Public Service Posting by the BBC - Bloggs Bulls**t Corp.
      Officially CUK certified - Thick as f**k.

      Comment


        #4
        Originally posted by TheCyclingProgrammer View Post
        I thought it was already the rule that if you go to another EU country to work, you're taxable on earnings made there from day one - its just after 183 days there that you also become tax resident and are also liable to tax on your worldwide earnings too.
        Yes, that is the general rule. In most cases, income earned is taxable where the work is done from day one and worldwide income is taxable only upon residency. Exceptions are states that tax on citizenship rather than residency. Many people get this wrong and are then heavily exposed to taxes that should’ve been paid overseas on the money they earned there from day one. OP sounds like one of those people, but I haven’t looked at Sweden carefully and these things do require a careful look.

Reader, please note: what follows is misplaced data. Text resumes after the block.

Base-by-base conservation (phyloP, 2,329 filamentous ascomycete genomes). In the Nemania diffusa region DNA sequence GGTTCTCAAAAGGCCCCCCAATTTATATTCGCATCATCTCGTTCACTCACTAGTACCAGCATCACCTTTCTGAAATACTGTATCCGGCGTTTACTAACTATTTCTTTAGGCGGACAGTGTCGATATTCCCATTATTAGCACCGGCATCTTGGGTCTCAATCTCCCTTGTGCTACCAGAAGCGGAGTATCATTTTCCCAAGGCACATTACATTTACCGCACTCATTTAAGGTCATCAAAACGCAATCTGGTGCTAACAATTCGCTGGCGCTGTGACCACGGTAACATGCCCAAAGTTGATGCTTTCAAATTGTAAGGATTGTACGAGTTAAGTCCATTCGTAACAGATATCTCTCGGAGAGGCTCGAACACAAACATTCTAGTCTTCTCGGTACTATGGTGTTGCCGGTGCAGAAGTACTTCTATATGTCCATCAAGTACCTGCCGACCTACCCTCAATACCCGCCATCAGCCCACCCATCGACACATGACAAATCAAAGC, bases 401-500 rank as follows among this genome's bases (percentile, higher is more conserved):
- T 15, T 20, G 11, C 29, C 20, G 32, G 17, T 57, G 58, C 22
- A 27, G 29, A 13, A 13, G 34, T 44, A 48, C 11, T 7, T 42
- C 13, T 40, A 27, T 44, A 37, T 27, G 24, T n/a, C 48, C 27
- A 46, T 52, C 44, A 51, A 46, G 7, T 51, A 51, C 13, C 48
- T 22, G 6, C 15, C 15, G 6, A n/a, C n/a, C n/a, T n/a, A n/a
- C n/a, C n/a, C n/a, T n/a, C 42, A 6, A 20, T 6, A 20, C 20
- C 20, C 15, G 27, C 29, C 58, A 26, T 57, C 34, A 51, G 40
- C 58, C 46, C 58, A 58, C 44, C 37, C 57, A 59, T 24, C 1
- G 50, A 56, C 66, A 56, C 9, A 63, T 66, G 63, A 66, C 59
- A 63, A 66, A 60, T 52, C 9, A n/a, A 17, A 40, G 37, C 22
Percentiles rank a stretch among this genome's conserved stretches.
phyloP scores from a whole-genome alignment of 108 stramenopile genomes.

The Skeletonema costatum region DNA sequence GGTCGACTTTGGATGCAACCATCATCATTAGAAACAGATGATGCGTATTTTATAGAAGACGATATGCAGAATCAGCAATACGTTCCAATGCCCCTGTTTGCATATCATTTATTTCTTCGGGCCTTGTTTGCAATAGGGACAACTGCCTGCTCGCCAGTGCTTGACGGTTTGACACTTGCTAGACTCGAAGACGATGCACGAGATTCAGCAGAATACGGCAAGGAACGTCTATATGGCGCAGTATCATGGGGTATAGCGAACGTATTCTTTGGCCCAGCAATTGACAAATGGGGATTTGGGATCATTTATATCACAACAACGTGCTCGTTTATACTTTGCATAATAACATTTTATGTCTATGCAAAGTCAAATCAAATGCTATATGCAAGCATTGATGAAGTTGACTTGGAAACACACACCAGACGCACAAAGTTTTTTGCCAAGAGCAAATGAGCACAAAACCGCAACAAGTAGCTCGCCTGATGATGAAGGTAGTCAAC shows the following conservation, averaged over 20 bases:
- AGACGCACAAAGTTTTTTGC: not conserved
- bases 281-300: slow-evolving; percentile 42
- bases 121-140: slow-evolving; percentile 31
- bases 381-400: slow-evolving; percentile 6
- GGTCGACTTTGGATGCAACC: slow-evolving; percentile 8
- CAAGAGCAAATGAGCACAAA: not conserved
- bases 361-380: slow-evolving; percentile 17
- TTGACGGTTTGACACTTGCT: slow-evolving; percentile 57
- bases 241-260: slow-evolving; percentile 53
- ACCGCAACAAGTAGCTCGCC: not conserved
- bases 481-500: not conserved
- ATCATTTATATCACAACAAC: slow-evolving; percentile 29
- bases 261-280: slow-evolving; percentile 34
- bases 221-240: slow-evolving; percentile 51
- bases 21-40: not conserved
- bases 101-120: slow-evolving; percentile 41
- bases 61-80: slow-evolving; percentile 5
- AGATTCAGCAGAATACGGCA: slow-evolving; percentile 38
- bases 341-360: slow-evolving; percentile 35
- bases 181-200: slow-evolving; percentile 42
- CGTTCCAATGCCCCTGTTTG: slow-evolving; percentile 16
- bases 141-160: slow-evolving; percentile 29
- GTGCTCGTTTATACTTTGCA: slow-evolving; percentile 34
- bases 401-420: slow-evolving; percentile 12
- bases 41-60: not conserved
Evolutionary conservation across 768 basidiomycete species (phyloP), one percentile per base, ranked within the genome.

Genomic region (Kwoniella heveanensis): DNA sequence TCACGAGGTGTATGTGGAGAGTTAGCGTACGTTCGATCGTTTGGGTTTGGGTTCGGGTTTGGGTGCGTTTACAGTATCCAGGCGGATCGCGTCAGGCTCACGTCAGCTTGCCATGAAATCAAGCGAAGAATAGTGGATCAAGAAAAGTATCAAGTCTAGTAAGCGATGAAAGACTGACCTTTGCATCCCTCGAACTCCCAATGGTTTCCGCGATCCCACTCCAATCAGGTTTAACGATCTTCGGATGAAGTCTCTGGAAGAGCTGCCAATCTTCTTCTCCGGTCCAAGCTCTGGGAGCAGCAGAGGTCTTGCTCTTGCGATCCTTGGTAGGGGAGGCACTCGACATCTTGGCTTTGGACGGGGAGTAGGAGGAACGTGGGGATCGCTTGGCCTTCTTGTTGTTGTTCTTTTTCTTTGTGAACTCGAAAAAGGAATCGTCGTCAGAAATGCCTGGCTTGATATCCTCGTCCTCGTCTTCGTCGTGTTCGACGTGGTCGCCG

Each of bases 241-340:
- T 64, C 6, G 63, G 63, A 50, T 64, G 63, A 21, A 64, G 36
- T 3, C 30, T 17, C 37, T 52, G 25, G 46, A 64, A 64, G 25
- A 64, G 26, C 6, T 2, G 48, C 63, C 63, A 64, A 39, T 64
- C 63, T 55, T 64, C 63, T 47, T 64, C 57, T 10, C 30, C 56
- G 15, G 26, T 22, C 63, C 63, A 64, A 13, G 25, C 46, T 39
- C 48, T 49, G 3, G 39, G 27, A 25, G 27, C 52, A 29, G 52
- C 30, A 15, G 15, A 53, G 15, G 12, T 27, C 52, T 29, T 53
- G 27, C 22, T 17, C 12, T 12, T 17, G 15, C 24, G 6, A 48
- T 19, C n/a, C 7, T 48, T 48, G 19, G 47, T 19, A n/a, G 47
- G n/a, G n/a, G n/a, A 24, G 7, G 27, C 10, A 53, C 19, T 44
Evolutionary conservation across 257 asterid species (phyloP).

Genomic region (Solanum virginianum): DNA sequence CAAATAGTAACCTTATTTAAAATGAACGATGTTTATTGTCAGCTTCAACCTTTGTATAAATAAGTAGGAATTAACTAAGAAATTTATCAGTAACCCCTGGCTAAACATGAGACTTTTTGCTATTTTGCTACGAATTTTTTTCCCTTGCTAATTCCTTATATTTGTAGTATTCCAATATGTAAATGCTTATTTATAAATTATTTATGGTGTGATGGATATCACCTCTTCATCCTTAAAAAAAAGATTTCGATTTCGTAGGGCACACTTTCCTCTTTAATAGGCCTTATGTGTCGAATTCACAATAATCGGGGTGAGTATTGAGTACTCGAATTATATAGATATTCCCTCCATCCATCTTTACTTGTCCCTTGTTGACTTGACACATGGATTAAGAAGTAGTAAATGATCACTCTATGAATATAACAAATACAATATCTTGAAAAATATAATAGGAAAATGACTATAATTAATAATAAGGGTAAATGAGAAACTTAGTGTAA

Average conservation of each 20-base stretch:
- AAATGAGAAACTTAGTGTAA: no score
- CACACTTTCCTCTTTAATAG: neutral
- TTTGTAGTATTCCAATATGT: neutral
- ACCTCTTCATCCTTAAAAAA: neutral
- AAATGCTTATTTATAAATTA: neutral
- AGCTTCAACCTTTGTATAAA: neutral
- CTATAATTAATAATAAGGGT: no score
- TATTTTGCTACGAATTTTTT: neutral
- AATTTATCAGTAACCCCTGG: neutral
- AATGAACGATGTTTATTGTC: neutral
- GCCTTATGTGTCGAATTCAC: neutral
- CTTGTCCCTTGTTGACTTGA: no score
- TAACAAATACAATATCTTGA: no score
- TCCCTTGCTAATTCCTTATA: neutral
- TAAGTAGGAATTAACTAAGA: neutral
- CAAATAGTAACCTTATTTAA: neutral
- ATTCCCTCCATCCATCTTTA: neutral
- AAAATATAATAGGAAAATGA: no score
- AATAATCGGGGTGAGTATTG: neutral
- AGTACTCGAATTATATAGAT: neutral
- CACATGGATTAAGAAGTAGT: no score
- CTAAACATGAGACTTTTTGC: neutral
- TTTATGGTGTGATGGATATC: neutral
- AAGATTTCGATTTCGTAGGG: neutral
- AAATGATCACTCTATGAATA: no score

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          #5
          Originally posted by Fred Bloggs View Post
          That would be my understanding too and it's often been a mistaken assumption here.
          It's not a mistaken assumption. If you are an employee then you can be sent to a foreign country for 183 days without paying tax in most countries. However if you are a self-employed contractor then usually this is not accepted. What PWC is referring to is the former case, where the rules have been tightened further.